Results  Among participants with 30-day mRS greater than 1, mean age was 68.1 years, 1098 were female (42.6%), and 2670 had an ischemic stroke (95.8%) as a qualifying event. Among 11 016 patients, a primary end point with mRS greater than 1 at 30 days occurred in 221 of 5511 patients (4.0%) randomized to ticagrelor and in 260 of 5478 patients (4.7%) randomized to placebo (hazard ratio [HR], 0.83; 95% CI, 0.69-0.99, P = .04). A primary end point with mRS 0 or 1 at 30 days occurred in 70 of 5511 patients (1.3%) and 87 of 5478 patients (1.6%) (HR, 0.79; 95% CI, 0.57-1.08; P = .14). The ordinal analysis of mRS in patients with recurrent stroke showed a shift of the disability burden following a recurrent ischemic stroke in favor of ticagrelor (odds ratio, 0.77; 95% CI, 0.65-0.91; P = .002). Factors associated with disability were baseline National Institutes of Health Stroke Scale score 4 to 5, ipsilateral stenosis of at least 30%, Asian race/ethnicity, older age, and higher systolic blood pressure, while treatment with ticagrelor was associated with less disability.

Conclusions and Relevance  In patients with TIA and minor ischemic stroke, ticagrelor added to aspirin was superior to aspirin alone in preventing disabling stroke or death at 30 days and reduced the total burden of disability owing to ischemic stroke recurrence.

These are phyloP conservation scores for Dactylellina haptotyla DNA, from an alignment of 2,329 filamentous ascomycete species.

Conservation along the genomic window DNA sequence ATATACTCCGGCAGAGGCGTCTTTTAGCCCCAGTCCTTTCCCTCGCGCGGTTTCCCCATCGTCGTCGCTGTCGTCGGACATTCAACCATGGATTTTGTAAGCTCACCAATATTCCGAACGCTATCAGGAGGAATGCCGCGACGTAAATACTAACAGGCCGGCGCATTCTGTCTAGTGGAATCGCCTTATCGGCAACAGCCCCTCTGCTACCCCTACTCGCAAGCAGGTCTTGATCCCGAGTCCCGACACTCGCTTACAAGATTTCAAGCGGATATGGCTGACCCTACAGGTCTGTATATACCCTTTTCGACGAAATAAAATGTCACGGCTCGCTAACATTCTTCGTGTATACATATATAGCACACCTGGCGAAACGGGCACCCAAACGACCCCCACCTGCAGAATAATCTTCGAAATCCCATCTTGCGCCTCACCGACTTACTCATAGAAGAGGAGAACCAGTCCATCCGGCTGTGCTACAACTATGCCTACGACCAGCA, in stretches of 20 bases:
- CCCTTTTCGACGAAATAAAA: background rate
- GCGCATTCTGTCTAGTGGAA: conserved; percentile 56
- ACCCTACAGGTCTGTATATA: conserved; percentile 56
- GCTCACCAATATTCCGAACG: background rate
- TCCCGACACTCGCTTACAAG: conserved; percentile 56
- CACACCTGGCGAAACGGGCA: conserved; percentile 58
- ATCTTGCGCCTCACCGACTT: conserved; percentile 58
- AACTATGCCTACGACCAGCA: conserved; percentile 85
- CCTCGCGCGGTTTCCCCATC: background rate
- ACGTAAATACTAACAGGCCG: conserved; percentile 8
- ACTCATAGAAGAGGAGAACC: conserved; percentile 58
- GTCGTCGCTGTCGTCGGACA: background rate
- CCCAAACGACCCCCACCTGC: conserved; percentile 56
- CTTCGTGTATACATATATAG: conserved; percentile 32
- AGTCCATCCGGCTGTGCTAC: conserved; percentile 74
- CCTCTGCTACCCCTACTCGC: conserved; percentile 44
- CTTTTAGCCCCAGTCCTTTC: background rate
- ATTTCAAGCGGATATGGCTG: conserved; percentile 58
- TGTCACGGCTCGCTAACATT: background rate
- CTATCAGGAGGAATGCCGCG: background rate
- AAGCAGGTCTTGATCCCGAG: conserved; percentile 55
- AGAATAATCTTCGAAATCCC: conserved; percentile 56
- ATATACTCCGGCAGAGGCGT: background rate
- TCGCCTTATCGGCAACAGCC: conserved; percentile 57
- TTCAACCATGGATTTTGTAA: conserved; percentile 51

Trial Registration  ClinicalTrials.gov Identifier: NCT03354429

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Article Information

Accepted for Publication: September 3, 2020.

Published Online: November 7, 2020. doi:10.1001/jamaneurol.2020.4396

Open Access: This is an open access article distributed under the terms of the CC-BY-NC-ND License. © 2020 Amarenco P et al. JAMA Neurology.

Corresponding Author: Pierre Amarenco, MD, Department of Neurology and Stroke Center, Bichat Hospital, 46 rue Henri Huchard, 75018 Paris, France (pierre.amarenco@aphp.fr).

Correction: This article was corrected on December 21, 2020, to fix errors in Figure 1.

Author Contributions: Dr Amarenco had full access to all of the data in the study and takes responsibility for the integrity of the data and the accuracy of the data analysis.

Concept and design: Amarenco, Denison, Evans, Himmelmann, James, Ladenvall, Johnston.

Acquisition, analysis, or interpretation of data: All authors.